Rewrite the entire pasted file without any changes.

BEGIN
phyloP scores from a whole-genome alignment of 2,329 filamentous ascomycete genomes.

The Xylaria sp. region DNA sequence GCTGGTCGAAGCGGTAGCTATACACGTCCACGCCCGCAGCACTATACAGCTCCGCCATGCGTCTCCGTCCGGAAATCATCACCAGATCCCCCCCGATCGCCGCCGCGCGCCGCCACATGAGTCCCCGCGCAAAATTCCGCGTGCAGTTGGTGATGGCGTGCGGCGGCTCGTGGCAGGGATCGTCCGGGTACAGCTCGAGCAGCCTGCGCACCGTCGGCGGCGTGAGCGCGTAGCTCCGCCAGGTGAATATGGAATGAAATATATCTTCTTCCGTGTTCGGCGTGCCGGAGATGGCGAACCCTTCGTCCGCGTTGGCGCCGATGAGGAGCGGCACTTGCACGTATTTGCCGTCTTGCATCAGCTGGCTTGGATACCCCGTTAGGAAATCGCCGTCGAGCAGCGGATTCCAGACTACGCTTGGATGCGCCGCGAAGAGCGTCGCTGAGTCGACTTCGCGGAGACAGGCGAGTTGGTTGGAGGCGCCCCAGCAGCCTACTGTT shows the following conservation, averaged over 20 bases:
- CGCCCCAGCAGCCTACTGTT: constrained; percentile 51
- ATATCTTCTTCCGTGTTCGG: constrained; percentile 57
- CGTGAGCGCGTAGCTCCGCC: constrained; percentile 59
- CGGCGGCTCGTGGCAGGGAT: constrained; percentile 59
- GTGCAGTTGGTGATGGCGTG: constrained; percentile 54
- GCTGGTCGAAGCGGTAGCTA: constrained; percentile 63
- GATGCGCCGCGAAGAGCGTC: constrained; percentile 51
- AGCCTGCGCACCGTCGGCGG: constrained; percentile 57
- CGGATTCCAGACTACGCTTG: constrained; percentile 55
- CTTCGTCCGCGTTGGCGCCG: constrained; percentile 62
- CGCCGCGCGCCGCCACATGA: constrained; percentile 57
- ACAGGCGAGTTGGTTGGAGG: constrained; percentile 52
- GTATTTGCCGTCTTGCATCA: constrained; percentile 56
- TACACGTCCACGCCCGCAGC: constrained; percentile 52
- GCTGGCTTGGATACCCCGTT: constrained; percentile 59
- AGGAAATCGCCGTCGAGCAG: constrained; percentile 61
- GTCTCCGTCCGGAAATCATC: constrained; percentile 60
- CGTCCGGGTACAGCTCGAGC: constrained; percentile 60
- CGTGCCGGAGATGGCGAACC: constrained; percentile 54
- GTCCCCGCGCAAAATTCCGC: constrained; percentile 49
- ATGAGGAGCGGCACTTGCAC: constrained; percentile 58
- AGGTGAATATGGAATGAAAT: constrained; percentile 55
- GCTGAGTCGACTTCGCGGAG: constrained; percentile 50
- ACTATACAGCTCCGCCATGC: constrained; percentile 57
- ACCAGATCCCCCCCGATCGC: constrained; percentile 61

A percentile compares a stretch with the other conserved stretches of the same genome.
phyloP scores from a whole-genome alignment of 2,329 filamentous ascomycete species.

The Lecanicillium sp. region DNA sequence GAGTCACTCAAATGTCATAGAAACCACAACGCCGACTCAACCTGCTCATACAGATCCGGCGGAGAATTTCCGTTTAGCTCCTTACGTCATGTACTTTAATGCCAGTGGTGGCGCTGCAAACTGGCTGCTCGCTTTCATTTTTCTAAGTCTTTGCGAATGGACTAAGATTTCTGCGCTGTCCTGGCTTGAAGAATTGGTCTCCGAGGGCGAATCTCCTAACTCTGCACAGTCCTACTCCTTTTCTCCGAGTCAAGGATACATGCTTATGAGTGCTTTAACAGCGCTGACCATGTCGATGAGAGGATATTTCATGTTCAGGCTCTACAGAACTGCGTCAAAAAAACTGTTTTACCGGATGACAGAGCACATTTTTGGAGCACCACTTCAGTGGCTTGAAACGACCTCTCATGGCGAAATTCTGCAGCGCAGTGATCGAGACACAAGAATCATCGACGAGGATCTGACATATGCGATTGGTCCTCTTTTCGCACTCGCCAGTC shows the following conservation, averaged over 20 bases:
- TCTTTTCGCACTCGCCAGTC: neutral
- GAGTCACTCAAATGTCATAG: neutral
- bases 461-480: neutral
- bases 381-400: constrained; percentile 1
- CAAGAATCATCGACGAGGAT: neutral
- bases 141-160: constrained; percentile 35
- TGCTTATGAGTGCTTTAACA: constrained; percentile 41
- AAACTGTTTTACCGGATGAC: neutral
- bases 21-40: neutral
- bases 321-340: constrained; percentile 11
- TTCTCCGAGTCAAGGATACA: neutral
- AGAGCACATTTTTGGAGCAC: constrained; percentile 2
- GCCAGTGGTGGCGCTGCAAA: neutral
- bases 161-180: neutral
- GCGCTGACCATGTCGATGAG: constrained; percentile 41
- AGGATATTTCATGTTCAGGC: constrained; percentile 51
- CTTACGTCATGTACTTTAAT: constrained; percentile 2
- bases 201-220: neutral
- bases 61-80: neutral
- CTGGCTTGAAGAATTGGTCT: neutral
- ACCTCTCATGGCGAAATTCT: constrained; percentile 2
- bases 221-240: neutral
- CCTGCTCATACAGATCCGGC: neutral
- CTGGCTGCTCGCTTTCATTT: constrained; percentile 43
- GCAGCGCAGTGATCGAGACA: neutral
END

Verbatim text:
phyloP scores from a whole-genome alignment of 2,329 filamentous ascomycete genomes.

The Xylaria sp. region DNA sequence GCTGGTCGAAGCGGTAGCTATACACGTCCACGCCCGCAGCACTATACAGCTCCGCCATGCGTCTCCGTCCGGAAATCATCACCAGATCCCCCCCGATCGCCGCCGCGCGCCGCCACATGAGTCCCCGCGCAAAATTCCGCGTGCAGTTGGTGATGGCGTGCGGCGGCTCGTGGCAGGGATCGTCCGGGTACAGCTCGAGCAGCCTGCGCACCGTCGGCGGCGTGAGCGCGTAGCTCCGCCAGGTGAATATGGAATGAAATATATCTTCTTCCGTGTTCGGCGTGCCGGAGATGGCGAACCCTTCGTCCGCGTTGGCGCCGATGAGGAGCGGCACTTGCACGTATTTGCCGTCTTGCATCAGCTGGCTTGGATACCCCGTTAGGAAATCGCCGTCGAGCAGCGGATTCCAGACTACGCTTGGATGCGCCGCGAAGAGCGTCGCTGAGTCGACTTCGCGGAGACAGGCGAGTTGGTTGGAGGCGCCCCAGCAGCCTACTGTT shows the following conservation, averaged over 20 bases:
- CGCCCCAGCAGCCTACTGTT: constrained; percentile 51
- ATATCTTCTTCCGTGTTCGG: constrained; percentile 57
- CGTGAGCGCGTAGCTCCGCC: constrained; percentile 59
- CGGCGGCTCGTGGCAGGGAT: constrained; percentile 59
- GTGCAGTTGGTGATGGCGTG: constrained; percentile 54
- GCTGGTCGAAGCGGTAGCTA: constrained; percentile 63
- GATGCGCCGCGAAGAGCGTC: constrained; percentile 51
- AGCCTGCGCACCGTCGGCGG: constrained; percentile 57
- CGGATTCCAGACTACGCTTG: constrained; percentile 55
- CTTCGTCCGCGTTGGCGCCG: constrained; percentile 62
- CGCCGCGCGCCGCCACATGA: constrained; percentile 57
- ACAGGCGAGTTGGTTGGAGG: constrained; percentile 52
- GTATTTGCCGTCTTGCATCA: constrained; percentile 56
- TACACGTCCACGCCCGCAGC: constrained; percentile 52
- GCTGGCTTGGATACCCCGTT: constrained; percentile 59
- AGGAAATCGCCGTCGAGCAG: constrained; percentile 61
- GTCTCCGTCCGGAAATCATC: constrained; percentile 60
- CGTCCGGGTACAGCTCGAGC: constrained; percentile 60
- CGTGCCGGAGATGGCGAACC: constrained; percentile 54
- GTCCCCGCGCAAAATTCCGC: constrained; percentile 49
- ATGAGGAGCGGCACTTGCAC: constrained; percentile 58
- AGGTGAATATGGAATGAAAT: constrained; percentile 55
- GCTGAGTCGACTTCGCGGAG: constrained; percentile 50
- ACTATACAGCTCCGCCATGC: constrained; percentile 57
- ACCAGATCCCCCCCGATCGC: constrained; percentile 61

A percentile compares a stretch with the other conserved stretches of the same genome.
phyloP scores from a whole-genome alignment of 2,329 filamentous ascomycete species.

The Lecanicillium sp. region DNA sequence GAGTCACTCAAATGTCATAGAAACCACAACGCCGACTCAACCTGCTCATACAGATCCGGCGGAGAATTTCCGTTTAGCTCCTTACGTCATGTACTTTAATGCCAGTGGTGGCGCTGCAAACTGGCTGCTCGCTTTCATTTTTCTAAGTCTTTGCGAATGGACTAAGATTTCTGCGCTGTCCTGGCTTGAAGAATTGGTCTCCGAGGGCGAATCTCCTAACTCTGCACAGTCCTACTCCTTTTCTCCGAGTCAAGGATACATGCTTATGAGTGCTTTAACAGCGCTGACCATGTCGATGAGAGGATATTTCATGTTCAGGCTCTACAGAACTGCGTCAAAAAAACTGTTTTACCGGATGACAGAGCACATTTTTGGAGCACCACTTCAGTGGCTTGAAACGACCTCTCATGGCGAAATTCTGCAGCGCAGTGATCGAGACACAAGAATCATCGACGAGGATCTGACATATGCGATTGGTCCTCTTTTCGCACTCGCCAGTC shows the following conservation, averaged over 20 bases:
- TCTTTTCGCACTCGCCAGTC: neutral
- GAGTCACTCAAATGTCATAG: neutral
- bases 461-480: neutral
- bases 381-400: constrained; percentile 1
- CAAGAATCATCGACGAGGAT: neutral
- bases 141-160: constrained; percentile 35
- TGCTTATGAGTGCTTTAACA: constrained; percentile 41
- AAACTGTTTTACCGGATGAC: neutral
- bases 21-40: neutral
- bases 321-340: constrained; percentile 11
- TTCTCCGAGTCAAGGATACA: neutral
- AGAGCACATTTTTGGAGCAC: constrained; percentile 2
- GCCAGTGGTGGCGCTGCAAA: neutral
- bases 161-180: neutral
- GCGCTGACCATGTCGATGAG: constrained; percentile 41
- AGGATATTTCATGTTCAGGC: constrained; percentile 51
- CTTACGTCATGTACTTTAAT: constrained; percentile 2
- bases 201-220: neutral
- bases 61-80: neutral
- CTGGCTTGAAGAATTGGTCT: neutral
- ACCTCTCATGGCGAAATTCT: constrained; percentile 2
- bases 221-240: neutral
- CCTGCTCATACAGATCCGGC: neutral
- CTGGCTGCTCGCTTTCATTT: constrained; percentile 43
- GCAGCGCAGTGATCGAGACA: neutral